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Homemade Pedalboards

My first pedalboard.

I purchased a Temple Solo pedalboard some years back. It’s a well-made board with a unique method of attaching your effects pedal to the board. But, ultimately I was dissatisfied with the Temple Solo, mostly because the size was wrong for what I wanted. But also, as clever as their attachment method was, I got tired of it and wanted to go to the more traditional hook and loop method of placing pedals. (Obviously, I can and have put Velcro™ on the Temple board).

Temple Solo with Velcro
Temple board with pedals

Since that first pedalboard, I have built 3 boards to suit my needs. They are all quite simple such that almost anyone could build something similar. These are not artsy, craftsperson quality made from exotic woods with furniture-grade finishes. They are not tricked out with hinges, hidden inputs, and outputs, or geometric shapes more complex than a rectangle. 

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 How did I get here?

Before continuing I should say something about my needs which are probably different from your own. The most important thing to know is I am not a pedal person. I don’t understand how I can possibly have acquired 9 stompboxes considering my default assumption is I don’t need a pedal to sound good. I don’t collect pedals (except for my current 9 and any new ones I might purchase).

I am a minimalist. I am always attempting to reduce the number of pedals connected to my amps. The problem with the Solo, one of Temple’s smaller boards, is it is too large for me. I’m happy if I can get the number of pedals on my board down to three. And if I manage that, then I don’t want them on a board that can fit more than twice that many.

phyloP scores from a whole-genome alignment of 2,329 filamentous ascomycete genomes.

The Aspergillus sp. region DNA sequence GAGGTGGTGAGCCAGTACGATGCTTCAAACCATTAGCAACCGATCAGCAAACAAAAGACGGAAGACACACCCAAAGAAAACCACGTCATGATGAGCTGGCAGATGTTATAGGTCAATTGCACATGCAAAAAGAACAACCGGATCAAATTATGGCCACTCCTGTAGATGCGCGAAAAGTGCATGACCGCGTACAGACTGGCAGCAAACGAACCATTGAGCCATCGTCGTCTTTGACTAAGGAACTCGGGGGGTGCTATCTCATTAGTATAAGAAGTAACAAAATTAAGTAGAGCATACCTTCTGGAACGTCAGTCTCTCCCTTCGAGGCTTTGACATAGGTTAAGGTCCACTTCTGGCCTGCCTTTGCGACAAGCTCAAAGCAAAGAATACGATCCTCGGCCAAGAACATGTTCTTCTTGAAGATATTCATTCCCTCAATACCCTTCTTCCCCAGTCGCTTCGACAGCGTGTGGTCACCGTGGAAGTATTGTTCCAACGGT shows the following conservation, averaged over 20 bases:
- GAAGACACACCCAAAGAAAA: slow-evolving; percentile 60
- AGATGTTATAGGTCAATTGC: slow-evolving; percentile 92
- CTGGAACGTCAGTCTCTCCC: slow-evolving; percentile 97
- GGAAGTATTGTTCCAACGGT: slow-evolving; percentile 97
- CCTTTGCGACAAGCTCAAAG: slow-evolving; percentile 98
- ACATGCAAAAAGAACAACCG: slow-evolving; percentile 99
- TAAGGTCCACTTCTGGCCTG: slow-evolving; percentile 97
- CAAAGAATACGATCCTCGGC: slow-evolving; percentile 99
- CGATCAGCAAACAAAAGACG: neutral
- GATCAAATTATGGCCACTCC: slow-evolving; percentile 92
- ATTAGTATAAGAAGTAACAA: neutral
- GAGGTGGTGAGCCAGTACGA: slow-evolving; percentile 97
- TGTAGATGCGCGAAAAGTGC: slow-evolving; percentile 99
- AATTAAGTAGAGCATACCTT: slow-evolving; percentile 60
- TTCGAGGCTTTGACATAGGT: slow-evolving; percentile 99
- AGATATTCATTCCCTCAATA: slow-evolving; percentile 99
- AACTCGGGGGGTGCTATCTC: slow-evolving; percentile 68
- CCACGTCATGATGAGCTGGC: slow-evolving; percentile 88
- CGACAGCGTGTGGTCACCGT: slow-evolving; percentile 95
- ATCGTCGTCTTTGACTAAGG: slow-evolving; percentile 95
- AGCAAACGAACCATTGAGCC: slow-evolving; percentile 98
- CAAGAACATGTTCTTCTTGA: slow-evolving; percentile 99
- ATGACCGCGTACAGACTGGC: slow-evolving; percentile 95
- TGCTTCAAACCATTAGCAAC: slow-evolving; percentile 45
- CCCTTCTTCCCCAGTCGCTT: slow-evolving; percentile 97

A fairly standard small pedal board for one row deep of pedals is 18” wide and about 5 to 8” deep. The Temple Solo is 18” x 8.5” although the usable space is 16.75” in width. A two-row deep pedal board typically starts at 18” wide as well and is 10 to 14” deep. 

 My homemade boards.

 Board 1. 

Board #1 with 2 pedals

My first and smallest pedalboard was made from an 8” plank of poplar (7.5”) and is 12” long. After cutting the board, covering the top in Velcro™ and attaching feet to the bottom, it was done. Easy. I can fit 3 standard sized pedals (e.g., Boss stomp boxes), a few more if using mini pedals. The board isn’t designed for complex wiring options. There is no room for routing the cables and connectors beneath the board. It meets my requirements for a small board.

Bottom of Board #1

 Board 2. 

I cut this board from 1/2” plywood. It is 16” x 7.5” deep. There still are no holes or slots through the surface to run patch cables or power connectors under the board. The design is still a piece of wood with feet and a loop surface that the hook half of the Velcro can grab. This is again a simple board and should be within the capabilities of most people.

Until recently I had my Quilter head mounted on this board.

Note that the odd spacing of the feet on this board (see below) was intentional so that it would sit on top of my small speaker cabinet (above image) without interference from the metal corners or handles.

Bottom of Board #2
Top of Board # 2. I didn’t cover the entire surface with Velcro.

 Board 3.

My newest pedalboard is made from poplar with 3 crosswise slats supported from below by two pieces of wood. It was supposed to be more complex than it turned out with an intended size of 15” x 12.5”. However, 1.5” of the width and height were due to a frame which I ended up not building. The size is thus a smaller 13.5” x 11”. For me, this is huge.

Board #3
I put Velcro on the bottom of the center slat of this board to anchor the patch and power cables with strips of hooked counterpart to looped Velcro.

The top and bottom slats are 2.5” wide cut from a nominal 3” board. The center slat is 4” wide. The width was ripped from a wider board but I could have instead used a 2.5” and a 1.5” wide board that sums to 4”. 

This board makes it easy to hide patch cables and power supply cords beneath the board.

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